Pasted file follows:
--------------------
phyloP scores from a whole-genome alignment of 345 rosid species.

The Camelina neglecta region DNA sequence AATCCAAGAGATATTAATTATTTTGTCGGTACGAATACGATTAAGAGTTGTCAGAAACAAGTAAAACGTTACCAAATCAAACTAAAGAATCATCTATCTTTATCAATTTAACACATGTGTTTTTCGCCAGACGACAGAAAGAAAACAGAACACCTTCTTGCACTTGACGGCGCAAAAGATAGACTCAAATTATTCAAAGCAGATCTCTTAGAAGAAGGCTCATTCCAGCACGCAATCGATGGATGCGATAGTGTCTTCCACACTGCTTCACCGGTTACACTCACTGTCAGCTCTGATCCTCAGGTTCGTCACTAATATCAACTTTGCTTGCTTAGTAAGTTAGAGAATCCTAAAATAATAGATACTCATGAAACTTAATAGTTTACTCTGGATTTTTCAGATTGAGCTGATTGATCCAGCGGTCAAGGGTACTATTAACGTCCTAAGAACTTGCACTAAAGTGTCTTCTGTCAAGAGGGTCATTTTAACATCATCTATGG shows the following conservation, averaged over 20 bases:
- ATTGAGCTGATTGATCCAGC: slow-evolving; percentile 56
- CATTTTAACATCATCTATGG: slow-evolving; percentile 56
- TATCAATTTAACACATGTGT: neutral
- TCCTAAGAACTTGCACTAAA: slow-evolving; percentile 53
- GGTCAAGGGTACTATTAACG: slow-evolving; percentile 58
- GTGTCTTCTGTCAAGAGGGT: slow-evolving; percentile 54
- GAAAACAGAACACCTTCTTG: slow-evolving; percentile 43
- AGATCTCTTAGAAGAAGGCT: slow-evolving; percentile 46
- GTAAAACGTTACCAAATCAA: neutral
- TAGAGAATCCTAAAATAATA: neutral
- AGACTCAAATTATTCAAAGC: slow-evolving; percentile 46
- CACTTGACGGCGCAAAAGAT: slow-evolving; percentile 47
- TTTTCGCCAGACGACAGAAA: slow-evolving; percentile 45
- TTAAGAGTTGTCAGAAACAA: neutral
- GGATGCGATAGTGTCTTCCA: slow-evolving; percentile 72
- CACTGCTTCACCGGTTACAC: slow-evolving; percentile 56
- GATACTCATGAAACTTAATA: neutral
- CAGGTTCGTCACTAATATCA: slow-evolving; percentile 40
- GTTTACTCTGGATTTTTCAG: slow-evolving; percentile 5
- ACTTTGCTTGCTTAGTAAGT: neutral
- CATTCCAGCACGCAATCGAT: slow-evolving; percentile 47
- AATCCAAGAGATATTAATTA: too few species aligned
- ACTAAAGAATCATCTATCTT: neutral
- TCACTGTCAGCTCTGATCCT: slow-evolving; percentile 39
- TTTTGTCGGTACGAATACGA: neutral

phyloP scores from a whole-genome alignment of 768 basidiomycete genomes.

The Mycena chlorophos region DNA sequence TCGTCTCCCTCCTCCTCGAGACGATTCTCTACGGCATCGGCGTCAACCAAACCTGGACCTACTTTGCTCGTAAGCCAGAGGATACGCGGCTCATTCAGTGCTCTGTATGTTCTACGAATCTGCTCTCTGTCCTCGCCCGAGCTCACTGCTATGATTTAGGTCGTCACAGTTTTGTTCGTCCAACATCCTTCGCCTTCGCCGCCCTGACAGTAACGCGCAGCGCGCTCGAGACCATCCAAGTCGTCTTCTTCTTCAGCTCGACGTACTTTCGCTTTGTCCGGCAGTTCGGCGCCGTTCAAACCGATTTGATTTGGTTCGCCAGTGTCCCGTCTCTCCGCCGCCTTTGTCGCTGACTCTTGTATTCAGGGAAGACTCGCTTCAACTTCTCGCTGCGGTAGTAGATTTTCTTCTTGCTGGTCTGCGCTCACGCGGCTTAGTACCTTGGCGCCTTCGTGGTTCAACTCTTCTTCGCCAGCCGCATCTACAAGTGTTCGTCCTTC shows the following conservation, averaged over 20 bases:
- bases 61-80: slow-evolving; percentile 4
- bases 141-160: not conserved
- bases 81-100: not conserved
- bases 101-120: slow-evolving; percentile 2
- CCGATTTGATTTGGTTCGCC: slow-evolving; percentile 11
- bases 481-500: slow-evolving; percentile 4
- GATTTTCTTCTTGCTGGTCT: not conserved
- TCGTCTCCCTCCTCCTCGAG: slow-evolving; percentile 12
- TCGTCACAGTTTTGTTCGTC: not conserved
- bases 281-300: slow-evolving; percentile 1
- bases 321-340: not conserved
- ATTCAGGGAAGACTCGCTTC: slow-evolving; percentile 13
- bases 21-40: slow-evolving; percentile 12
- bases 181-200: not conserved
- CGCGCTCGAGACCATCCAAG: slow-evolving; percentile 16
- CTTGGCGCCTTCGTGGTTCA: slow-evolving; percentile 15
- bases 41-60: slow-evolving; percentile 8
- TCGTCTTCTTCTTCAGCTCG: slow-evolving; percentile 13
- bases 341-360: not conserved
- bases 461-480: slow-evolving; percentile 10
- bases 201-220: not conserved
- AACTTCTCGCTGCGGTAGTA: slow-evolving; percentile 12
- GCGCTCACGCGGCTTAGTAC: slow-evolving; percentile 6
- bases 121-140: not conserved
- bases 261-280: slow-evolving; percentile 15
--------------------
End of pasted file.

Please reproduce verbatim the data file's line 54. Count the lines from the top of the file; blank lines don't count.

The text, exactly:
- bases 261-280: slow-evolving; percentile 15